written with Drs. Michael Wesch and Ryan Klataske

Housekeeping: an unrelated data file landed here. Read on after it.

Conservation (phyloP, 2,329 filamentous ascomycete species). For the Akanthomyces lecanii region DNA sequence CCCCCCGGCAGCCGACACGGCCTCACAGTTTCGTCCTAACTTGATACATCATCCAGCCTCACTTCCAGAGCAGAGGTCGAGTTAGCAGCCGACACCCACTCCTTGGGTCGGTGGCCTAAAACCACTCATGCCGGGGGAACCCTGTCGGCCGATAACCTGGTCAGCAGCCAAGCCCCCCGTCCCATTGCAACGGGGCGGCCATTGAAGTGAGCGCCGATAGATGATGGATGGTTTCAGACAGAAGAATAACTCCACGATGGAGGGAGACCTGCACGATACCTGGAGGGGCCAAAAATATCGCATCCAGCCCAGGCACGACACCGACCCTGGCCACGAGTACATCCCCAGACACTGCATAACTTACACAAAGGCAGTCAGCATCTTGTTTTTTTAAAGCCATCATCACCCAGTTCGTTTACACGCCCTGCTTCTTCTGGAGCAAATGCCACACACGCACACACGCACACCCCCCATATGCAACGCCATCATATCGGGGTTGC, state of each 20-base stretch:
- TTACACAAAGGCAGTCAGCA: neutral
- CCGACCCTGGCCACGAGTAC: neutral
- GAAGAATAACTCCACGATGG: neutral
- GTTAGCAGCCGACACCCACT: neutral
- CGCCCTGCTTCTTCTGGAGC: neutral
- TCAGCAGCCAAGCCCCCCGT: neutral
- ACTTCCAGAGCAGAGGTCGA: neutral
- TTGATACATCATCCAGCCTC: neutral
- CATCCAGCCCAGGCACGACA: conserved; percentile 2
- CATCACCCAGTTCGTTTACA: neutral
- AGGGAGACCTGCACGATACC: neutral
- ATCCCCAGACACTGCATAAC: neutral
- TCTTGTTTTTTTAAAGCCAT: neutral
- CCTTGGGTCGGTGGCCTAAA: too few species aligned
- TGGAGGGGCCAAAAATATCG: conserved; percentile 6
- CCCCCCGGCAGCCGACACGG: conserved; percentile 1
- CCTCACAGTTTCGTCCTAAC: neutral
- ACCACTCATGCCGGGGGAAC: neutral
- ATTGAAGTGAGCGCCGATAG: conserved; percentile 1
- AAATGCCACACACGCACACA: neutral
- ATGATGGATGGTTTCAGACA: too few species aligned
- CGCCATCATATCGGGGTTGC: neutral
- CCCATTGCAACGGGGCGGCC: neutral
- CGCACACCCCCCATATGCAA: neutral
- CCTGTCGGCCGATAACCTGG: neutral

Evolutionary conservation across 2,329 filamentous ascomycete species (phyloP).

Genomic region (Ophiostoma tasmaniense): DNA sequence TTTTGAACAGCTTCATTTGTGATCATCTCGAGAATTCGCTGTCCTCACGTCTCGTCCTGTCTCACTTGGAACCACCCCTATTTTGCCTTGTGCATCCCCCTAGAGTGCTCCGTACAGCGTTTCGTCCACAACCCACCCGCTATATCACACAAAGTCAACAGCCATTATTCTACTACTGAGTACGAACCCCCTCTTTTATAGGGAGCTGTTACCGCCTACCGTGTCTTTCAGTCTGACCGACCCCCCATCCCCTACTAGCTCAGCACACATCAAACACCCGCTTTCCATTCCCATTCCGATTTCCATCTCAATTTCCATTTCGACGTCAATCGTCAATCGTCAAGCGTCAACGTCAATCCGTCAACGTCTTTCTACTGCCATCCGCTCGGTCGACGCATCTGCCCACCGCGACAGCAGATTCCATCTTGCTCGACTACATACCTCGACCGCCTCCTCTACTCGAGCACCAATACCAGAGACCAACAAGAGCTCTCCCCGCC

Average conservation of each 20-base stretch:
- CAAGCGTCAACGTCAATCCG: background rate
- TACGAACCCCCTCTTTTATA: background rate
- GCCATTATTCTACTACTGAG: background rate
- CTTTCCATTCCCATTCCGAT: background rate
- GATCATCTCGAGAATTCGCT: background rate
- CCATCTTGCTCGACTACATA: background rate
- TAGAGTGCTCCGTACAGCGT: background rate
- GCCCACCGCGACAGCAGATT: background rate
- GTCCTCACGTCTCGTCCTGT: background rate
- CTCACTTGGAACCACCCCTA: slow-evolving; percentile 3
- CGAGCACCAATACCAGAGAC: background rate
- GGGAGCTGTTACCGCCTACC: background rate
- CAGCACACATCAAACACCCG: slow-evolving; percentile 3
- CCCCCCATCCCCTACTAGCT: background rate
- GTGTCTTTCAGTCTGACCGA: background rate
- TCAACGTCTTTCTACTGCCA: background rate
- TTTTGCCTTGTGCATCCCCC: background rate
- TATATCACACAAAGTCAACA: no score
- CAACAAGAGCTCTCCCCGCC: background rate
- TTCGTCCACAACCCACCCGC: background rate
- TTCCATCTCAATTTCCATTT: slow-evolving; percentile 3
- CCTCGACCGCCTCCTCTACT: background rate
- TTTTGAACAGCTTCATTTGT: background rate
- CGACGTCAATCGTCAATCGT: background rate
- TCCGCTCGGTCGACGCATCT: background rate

Anthropology is not only a body of knowledge but also a different way of seeing and being in the world that includes persistent inquiry, empathizing, making connections, and opening up to new ideas and experiences. These practices are beneficial in a wide range of careers and for building a meaningful life in a world of persistent change, pluralism, political division, and precarity. Ideally, an introductory course in anthropology would provide a space to inspire and help students practice this way of being in the world. Unfortunately, classrooms, textbooks, and Learning Management Systems often prioritize an information-delivery model of education that places the professor and content at the center. In 2016, we started building anth101.com as an alternative to the traditional textbook and Learning Management System with 10 lessons, 10 challenges, and community features designed to inspire students to live anthropologically. The software development process forced us to interrogate a wide variety of often taken-for-granted elements of virtual learning spaces. While we set out with strong biases against Learning Management Systems, the process gave us an appreciation for what they do well while also revealing structural biases within them that can be overcome with intentional pedagogy.